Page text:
• paolodlr

    Although I sort of agree that the best hobbies are those that grow with you, I also disagree that you should simply dismiss other hobbies that at first glance don’t seem to have any ‘depth or longevity.’ If we are truly passionate about something, and we really get into it, then we get more involved in it by joining groups, clubs, and communities about that something. And from this community we may (or may not) find ourselves in the company of people that could possibly end up having life-long friendships with. For as long as we are making (worthwhile and meaningful) connections, through seemingly less meaningful hobbies, then we are in actuality, though perhaps indirectly, doing something that help us grow over the long term.

  • That’s true. =) Not everything needs to tie into the long term, and even short-term things can lead to long-term friendships.

  • Victor Calvert

    My hobbies of the moment are: assorted computer stuff (usually Ruby/SQL, and Linux), and photography (mostly digital, but I’ve got a little bit of nice 35mm gear).

    I’ve also played jazz trumpet at a reasonably professional level, and was reasonably good at (social) dance (mostly East Coast Swing).

    I’ve also played with 3D modeling, 2D digital art (tablet+Corel Painter), and a few others, and occasionally play some computer games (average once a week; sometimes I go for 2-3 months without gaming). I’ve gotten roped into some gardening and car repair, and those are fun enough, but require consistently available time, which I don’t (yet) feel like I have.

    I’ve also been the lead artist for two small computer games (Windows only), built in three-month cycles, even though I’m much more comfortable coding in a time-crunch than doing artistic things. And, yes, the graphic at the top of that page was mine, as was all of the art for the older of the two games (save the level design and associated textures).

  • Victor Calvert

    I’m an application developer. Could you tell? (Not including much relevant stuff beyond the hobby link was because I was not entirely focused earlier.)

    Nearly everything that I’ve considered as one of my hobbies at some point has been something useful…except the gaming, unless I become a game developer. That may still happen, but it’s not likely with today’s economy…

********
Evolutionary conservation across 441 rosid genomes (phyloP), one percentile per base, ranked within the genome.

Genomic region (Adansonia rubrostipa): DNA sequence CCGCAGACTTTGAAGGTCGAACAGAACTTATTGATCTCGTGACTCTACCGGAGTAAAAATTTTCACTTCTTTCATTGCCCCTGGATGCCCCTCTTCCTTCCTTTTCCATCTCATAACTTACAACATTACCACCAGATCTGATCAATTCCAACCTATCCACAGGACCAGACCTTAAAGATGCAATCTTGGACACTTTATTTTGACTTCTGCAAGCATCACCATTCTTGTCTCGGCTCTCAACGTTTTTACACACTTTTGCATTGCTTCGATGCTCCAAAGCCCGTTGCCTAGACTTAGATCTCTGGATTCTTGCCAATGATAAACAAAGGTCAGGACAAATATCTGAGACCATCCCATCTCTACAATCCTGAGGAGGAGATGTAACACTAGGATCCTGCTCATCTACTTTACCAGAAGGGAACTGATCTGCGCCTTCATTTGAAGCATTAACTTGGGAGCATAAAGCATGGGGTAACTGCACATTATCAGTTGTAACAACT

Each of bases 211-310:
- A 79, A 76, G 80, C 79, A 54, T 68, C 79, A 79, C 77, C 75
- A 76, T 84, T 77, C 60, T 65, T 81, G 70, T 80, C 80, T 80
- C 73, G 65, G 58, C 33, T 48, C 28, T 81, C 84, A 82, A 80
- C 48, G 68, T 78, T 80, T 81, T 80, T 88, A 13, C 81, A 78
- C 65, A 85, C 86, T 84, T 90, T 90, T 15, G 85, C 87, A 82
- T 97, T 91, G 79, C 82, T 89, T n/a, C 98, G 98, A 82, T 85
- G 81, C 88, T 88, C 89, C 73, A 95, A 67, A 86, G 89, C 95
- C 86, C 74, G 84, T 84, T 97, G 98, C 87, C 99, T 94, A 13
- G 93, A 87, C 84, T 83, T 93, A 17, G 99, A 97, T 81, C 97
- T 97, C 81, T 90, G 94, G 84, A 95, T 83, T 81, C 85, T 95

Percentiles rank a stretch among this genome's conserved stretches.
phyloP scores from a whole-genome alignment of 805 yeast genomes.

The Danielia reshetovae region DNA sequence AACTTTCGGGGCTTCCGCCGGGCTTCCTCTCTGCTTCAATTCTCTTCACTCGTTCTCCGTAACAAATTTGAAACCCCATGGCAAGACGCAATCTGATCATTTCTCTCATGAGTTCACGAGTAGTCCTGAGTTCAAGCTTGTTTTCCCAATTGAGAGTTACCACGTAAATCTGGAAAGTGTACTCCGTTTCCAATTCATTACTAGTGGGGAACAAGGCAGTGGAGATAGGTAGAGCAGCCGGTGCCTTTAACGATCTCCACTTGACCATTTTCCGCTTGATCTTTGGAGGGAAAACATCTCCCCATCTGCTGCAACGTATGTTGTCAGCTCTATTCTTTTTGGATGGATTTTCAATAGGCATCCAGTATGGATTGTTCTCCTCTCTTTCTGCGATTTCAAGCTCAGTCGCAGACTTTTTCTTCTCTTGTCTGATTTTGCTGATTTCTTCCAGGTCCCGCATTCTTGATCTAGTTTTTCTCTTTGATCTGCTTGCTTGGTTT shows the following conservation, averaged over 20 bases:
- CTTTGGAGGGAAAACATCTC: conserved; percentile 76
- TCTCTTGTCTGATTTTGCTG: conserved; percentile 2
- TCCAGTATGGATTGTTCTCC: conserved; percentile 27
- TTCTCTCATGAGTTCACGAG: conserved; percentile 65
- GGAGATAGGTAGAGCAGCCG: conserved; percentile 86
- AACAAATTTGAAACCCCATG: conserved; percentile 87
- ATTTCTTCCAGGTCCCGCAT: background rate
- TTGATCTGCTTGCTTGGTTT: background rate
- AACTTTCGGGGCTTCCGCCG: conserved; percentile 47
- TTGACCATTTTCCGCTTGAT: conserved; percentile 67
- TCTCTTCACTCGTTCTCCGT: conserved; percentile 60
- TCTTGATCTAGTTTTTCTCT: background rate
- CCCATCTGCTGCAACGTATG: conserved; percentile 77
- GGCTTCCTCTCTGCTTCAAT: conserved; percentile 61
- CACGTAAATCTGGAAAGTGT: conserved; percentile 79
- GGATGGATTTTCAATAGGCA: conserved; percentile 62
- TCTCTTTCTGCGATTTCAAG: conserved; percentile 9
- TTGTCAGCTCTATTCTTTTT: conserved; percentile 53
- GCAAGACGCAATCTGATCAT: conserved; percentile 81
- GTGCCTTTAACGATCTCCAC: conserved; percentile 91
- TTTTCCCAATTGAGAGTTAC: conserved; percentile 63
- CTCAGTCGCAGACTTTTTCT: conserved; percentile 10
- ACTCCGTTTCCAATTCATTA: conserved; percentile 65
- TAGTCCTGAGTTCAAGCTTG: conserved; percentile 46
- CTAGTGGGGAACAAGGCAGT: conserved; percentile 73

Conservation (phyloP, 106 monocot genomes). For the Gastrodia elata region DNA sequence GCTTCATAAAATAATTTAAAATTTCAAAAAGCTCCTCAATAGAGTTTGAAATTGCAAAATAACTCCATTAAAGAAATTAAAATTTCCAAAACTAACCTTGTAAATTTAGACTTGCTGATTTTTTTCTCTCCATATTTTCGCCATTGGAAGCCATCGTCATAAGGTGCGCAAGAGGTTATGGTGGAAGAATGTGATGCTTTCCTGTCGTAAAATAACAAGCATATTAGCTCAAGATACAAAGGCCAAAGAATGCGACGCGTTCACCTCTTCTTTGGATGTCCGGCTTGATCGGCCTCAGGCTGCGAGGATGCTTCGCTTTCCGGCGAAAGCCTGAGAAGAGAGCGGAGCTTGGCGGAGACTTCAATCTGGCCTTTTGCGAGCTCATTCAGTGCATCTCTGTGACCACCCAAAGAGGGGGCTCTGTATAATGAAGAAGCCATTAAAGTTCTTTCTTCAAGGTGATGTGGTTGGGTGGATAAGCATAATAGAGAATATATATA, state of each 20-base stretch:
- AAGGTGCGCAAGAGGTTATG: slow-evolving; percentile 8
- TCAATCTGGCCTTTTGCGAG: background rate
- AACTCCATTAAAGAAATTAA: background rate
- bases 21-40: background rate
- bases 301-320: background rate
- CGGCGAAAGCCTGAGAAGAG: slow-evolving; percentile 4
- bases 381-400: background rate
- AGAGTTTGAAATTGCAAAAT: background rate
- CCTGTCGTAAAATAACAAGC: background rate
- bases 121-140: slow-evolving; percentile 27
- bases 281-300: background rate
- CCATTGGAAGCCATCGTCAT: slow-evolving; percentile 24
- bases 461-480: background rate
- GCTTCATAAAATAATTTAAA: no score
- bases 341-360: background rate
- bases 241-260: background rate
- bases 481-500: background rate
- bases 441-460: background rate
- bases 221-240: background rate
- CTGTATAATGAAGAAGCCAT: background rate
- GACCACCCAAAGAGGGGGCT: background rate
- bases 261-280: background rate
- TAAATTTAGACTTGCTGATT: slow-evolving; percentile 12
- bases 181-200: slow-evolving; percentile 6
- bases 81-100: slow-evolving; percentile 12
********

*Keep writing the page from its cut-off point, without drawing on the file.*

The only other possible edge case is music, but classical and jazz musicians are nearly always great people.

    Going forward, I’m probably going to add back a couple of the others (dancing is very likely), but probably not gaming, as I’m rather frustrated with Windows right now. And, of course, there are always more programming projects and related reading; HTDP has been on the list for a while.

  • Some of my hobbies seem to be for the long term and some might not quite fit there. Photography with film cameras gave me a different perspective on a lot of things because from there I started to become more conscious of the use of color in a lot of things. Manga and anime also give me lessons in life and some of them have helped me think through some of the toughest phases of my life. So I suppose it’s a matter of how we tie things together. :)

  • I’ve been a painter and visual artist for many years and while I hope(d) sometimes that it was much more than just a hobby (there is still time for that!) the time I have to make art is often just what’s left on the margins. And indeed what i am doing and how in my art practive changes over time and filfills a huge need i have to be creative and in a space without anyone else’s rules! better than being a punk rock singer as one ages….